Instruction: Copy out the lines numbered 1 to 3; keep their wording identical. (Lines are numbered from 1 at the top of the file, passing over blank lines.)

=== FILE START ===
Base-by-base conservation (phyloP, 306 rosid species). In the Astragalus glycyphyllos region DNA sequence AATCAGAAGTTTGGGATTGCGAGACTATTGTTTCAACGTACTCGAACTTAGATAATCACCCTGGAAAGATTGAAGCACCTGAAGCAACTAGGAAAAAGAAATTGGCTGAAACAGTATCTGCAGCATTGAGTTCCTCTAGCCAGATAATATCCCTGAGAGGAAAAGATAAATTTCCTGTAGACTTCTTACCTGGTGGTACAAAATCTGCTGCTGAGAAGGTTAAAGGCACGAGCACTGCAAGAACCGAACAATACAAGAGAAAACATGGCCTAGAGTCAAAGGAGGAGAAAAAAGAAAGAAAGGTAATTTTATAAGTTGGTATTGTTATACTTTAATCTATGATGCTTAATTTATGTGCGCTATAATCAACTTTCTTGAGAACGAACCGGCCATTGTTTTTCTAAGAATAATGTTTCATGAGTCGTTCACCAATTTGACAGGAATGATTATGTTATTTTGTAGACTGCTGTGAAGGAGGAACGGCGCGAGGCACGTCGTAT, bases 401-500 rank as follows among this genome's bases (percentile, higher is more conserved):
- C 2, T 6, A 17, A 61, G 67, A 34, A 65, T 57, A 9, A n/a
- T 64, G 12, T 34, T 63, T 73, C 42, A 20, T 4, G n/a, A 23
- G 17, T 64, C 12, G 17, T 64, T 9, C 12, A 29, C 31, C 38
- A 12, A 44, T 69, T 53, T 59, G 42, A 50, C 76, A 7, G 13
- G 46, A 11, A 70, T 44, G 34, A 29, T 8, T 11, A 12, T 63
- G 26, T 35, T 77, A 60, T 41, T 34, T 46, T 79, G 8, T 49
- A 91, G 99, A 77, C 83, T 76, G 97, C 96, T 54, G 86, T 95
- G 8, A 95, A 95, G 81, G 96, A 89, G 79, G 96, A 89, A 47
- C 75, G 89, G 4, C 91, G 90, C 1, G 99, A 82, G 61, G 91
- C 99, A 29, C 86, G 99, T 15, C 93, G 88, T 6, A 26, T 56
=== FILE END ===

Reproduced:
Base-by-base conservation (phyloP, 306 rosid species). In the Astragalus glycyphyllos region DNA sequence AATCAGAAGTTTGGGATTGCGAGACTATTGTTTCAACGTACTCGAACTTAGATAATCACCCTGGAAAGATTGAAGCACCTGAAGCAACTAGGAAAAAGAAATTGGCTGAAACAGTATCTGCAGCATTGAGTTCCTCTAGCCAGATAATATCCCTGAGAGGAAAAGATAAATTTCCTGTAGACTTCTTACCTGGTGGTACAAAATCTGCTGCTGAGAAGGTTAAAGGCACGAGCACTGCAAGAACCGAACAATACAAGAGAAAACATGGCCTAGAGTCAAAGGAGGAGAAAAAAGAAAGAAAGGTAATTTTATAAGTTGGTATTGTTATACTTTAATCTATGATGCTTAATTTATGTGCGCTATAATCAACTTTCTTGAGAACGAACCGGCCATTGTTTTTCTAAGAATAATGTTTCATGAGTCGTTCACCAATTTGACAGGAATGATTATGTTATTTTGTAGACTGCTGTGAAGGAGGAACGGCGCGAGGCACGTCGTAT, bases 401-500 rank as follows among this genome's bases (percentile, higher is more conserved):
- C 2, T 6, A 17, A 61, G 67, A 34, A 65, T 57, A 9, A n/a
- T 64, G 12, T 34, T 63, T 73, C 42, A 20, T 4, G n/a, A 23